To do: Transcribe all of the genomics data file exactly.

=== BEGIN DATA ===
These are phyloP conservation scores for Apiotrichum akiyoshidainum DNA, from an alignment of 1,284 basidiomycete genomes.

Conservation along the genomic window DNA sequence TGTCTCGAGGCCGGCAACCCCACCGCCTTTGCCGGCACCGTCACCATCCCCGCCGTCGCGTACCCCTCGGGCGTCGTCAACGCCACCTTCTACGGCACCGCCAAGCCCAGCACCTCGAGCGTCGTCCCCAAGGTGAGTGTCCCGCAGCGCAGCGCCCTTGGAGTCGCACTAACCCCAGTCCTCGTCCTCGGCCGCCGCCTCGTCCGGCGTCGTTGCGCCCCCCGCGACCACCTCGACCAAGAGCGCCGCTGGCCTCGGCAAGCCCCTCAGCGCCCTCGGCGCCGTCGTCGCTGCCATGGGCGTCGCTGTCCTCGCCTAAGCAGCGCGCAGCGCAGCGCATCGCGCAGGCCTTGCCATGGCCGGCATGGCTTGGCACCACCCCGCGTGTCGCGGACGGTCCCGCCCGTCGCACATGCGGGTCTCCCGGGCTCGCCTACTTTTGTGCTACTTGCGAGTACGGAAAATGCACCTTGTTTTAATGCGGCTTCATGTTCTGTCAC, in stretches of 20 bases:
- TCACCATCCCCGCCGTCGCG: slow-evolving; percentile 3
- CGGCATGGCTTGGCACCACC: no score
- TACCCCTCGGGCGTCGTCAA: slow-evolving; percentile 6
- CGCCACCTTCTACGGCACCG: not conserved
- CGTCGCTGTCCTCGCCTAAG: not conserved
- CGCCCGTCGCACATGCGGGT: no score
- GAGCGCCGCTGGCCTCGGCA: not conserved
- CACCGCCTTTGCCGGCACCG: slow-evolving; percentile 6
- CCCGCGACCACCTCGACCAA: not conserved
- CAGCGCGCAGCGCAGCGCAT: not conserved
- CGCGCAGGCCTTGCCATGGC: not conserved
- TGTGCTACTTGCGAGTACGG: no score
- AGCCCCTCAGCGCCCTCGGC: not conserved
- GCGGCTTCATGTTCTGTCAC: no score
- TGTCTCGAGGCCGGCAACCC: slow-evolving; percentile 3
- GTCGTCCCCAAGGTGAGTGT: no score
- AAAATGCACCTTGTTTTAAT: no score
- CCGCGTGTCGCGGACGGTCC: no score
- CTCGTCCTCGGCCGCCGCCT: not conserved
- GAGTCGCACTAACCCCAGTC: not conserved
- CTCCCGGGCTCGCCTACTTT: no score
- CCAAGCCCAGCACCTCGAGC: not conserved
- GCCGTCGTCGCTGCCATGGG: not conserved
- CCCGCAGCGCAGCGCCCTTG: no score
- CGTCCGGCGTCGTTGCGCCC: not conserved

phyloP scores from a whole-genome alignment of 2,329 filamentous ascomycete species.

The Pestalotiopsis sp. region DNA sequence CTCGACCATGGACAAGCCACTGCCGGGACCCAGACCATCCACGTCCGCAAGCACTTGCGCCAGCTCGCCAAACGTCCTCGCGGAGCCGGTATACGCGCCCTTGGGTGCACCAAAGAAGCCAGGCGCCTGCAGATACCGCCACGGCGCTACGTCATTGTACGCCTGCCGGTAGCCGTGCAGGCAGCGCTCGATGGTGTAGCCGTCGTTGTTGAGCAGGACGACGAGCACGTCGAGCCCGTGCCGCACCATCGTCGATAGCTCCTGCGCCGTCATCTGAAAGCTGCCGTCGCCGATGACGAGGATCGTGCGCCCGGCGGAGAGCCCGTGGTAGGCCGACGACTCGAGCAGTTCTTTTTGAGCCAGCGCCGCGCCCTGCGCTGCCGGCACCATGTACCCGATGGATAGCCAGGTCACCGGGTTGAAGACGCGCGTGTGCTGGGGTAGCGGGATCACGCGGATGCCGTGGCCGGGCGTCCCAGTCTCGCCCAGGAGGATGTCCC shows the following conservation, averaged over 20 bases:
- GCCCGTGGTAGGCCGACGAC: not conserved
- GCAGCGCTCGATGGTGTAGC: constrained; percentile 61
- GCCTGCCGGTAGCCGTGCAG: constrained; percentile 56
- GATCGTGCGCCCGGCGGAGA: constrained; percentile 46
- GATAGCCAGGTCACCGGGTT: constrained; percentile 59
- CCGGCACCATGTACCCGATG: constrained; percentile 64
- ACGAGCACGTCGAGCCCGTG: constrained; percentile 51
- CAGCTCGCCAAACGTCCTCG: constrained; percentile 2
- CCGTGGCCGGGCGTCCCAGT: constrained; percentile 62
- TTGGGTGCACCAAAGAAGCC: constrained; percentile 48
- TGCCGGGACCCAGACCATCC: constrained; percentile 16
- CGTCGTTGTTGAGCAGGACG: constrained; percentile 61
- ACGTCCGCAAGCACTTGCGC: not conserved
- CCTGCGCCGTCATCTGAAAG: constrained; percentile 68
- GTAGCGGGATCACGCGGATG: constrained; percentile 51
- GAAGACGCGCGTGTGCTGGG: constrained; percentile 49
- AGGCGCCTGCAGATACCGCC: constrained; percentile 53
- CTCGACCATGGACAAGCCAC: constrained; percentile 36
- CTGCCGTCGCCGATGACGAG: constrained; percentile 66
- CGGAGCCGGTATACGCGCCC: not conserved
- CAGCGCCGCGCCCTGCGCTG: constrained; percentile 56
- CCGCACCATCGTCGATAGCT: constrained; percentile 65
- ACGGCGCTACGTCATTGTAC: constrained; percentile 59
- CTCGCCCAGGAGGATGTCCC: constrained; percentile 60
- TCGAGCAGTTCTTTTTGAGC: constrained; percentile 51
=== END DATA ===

These are phyloP conservation scores for Apiotrichum akiyoshidainum DNA, from an alignment of 1,284 basidiomycete genomes.

Conservation along the genomic window DNA sequence TGTCTCGAGGCCGGCAACCCCACCGCCTTTGCCGGCACCGTCACCATCCCCGCCGTCGCGTACCCCTCGGGCGTCGTCAACGCCACCTTCTACGGCACCGCCAAGCCCAGCACCTCGAGCGTCGTCCCCAAGGTGAGTGTCCCGCAGCGCAGCGCCCTTGGAGTCGCACTAACCCCAGTCCTCGTCCTCGGCCGCCGCCTCGTCCGGCGTCGTTGCGCCCCCCGCGACCACCTCGACCAAGAGCGCCGCTGGCCTCGGCAAGCCCCTCAGCGCCCTCGGCGCCGTCGTCGCTGCCATGGGCGTCGCTGTCCTCGCCTAAGCAGCGCGCAGCGCAGCGCATCGCGCAGGCCTTGCCATGGCCGGCATGGCTTGGCACCACCCCGCGTGTCGCGGACGGTCCCGCCCGTCGCACATGCGGGTCTCCCGGGCTCGCCTACTTTTGTGCTACTTGCGAGTACGGAAAATGCACCTTGTTTTAATGCGGCTTCATGTTCTGTCAC, in stretches of 20 bases:
- TCACCATCCCCGCCGTCGCG: slow-evolving; percentile 3
- CGGCATGGCTTGGCACCACC: no score
- TACCCCTCGGGCGTCGTCAA: slow-evolving; percentile 6
- CGCCACCTTCTACGGCACCG: not conserved
- CGTCGCTGTCCTCGCCTAAG: not conserved
- CGCCCGTCGCACATGCGGGT: no score
- GAGCGCCGCTGGCCTCGGCA: not conserved
- CACCGCCTTTGCCGGCACCG: slow-evolving; percentile 6
- CCCGCGACCACCTCGACCAA: not conserved
- CAGCGCGCAGCGCAGCGCAT: not conserved
- CGCGCAGGCCTTGCCATGGC: not conserved
- TGTGCTACTTGCGAGTACGG: no score
- AGCCCCTCAGCGCCCTCGGC: not conserved
- GCGGCTTCATGTTCTGTCAC: no score
- TGTCTCGAGGCCGGCAACCC: slow-evolving; percentile 3
- GTCGTCCCCAAGGTGAGTGT: no score
- AAAATGCACCTTGTTTTAAT: no score
- CCGCGTGTCGCGGACGGTCC: no score
- CTCGTCCTCGGCCGCCGCCT: not conserved
- GAGTCGCACTAACCCCAGTC: not conserved
- CTCCCGGGCTCGCCTACTTT: no score
- CCAAGCCCAGCACCTCGAGC: not conserved
- GCCGTCGTCGCTGCCATGGG: not conserved
- CCCGCAGCGCAGCGCCCTTG: no score
- CGTCCGGCGTCGTTGCGCCC: not conserved

phyloP scores from a whole-genome alignment of 2,329 filamentous ascomycete species.

The Pestalotiopsis sp. region DNA sequence CTCGACCATGGACAAGCCACTGCCGGGACCCAGACCATCCACGTCCGCAAGCACTTGCGCCAGCTCGCCAAACGTCCTCGCGGAGCCGGTATACGCGCCCTTGGGTGCACCAAAGAAGCCAGGCGCCTGCAGATACCGCCACGGCGCTACGTCATTGTACGCCTGCCGGTAGCCGTGCAGGCAGCGCTCGATGGTGTAGCCGTCGTTGTTGAGCAGGACGACGAGCACGTCGAGCCCGTGCCGCACCATCGTCGATAGCTCCTGCGCCGTCATCTGAAAGCTGCCGTCGCCGATGACGAGGATCGTGCGCCCGGCGGAGAGCCCGTGGTAGGCCGACGACTCGAGCAGTTCTTTTTGAGCCAGCGCCGCGCCCTGCGCTGCCGGCACCATGTACCCGATGGATAGCCAGGTCACCGGGTTGAAGACGCGCGTGTGCTGGGGTAGCGGGATCACGCGGATGCCGTGGCCGGGCGTCCCAGTCTCGCCCAGGAGGATGTCCC shows the following conservation, averaged over 20 bases:
- GCCCGTGGTAGGCCGACGAC: not conserved
- GCAGCGCTCGATGGTGTAGC: constrained; percentile 61
- GCCTGCCGGTAGCCGTGCAG: constrained; percentile 56
- GATCGTGCGCCCGGCGGAGA: constrained; percentile 46
- GATAGCCAGGTCACCGGGTT: constrained; percentile 59
- CCGGCACCATGTACCCGATG: constrained; percentile 64
- ACGAGCACGTCGAGCCCGTG: constrained; percentile 51
- CAGCTCGCCAAACGTCCTCG: constrained; percentile 2
- CCGTGGCCGGGCGTCCCAGT: constrained; percentile 62
- TTGGGTGCACCAAAGAAGCC: constrained; percentile 48
- TGCCGGGACCCAGACCATCC: constrained; percentile 16
- CGTCGTTGTTGAGCAGGACG: constrained; percentile 61
- ACGTCCGCAAGCACTTGCGC: not conserved
- CCTGCGCCGTCATCTGAAAG: constrained; percentile 68
- GTAGCGGGATCACGCGGATG: constrained; percentile 51
- GAAGACGCGCGTGTGCTGGG: constrained; percentile 49
- AGGCGCCTGCAGATACCGCC: constrained; percentile 53
- CTCGACCATGGACAAGCCAC: constrained; percentile 36
- CTGCCGTCGCCGATGACGAG: constrained; percentile 66
- CGGAGCCGGTATACGCGCCC: not conserved
- CAGCGCCGCGCCCTGCGCTG: constrained; percentile 56
- CCGCACCATCGTCGATAGCT: constrained; percentile 65
- ACGGCGCTACGTCATTGTAC: constrained; percentile 59
- CTCGCCCAGGAGGATGTCCC: constrained; percentile 60
- TCGAGCAGTTCTTTTTGAGC: constrained; percentile 51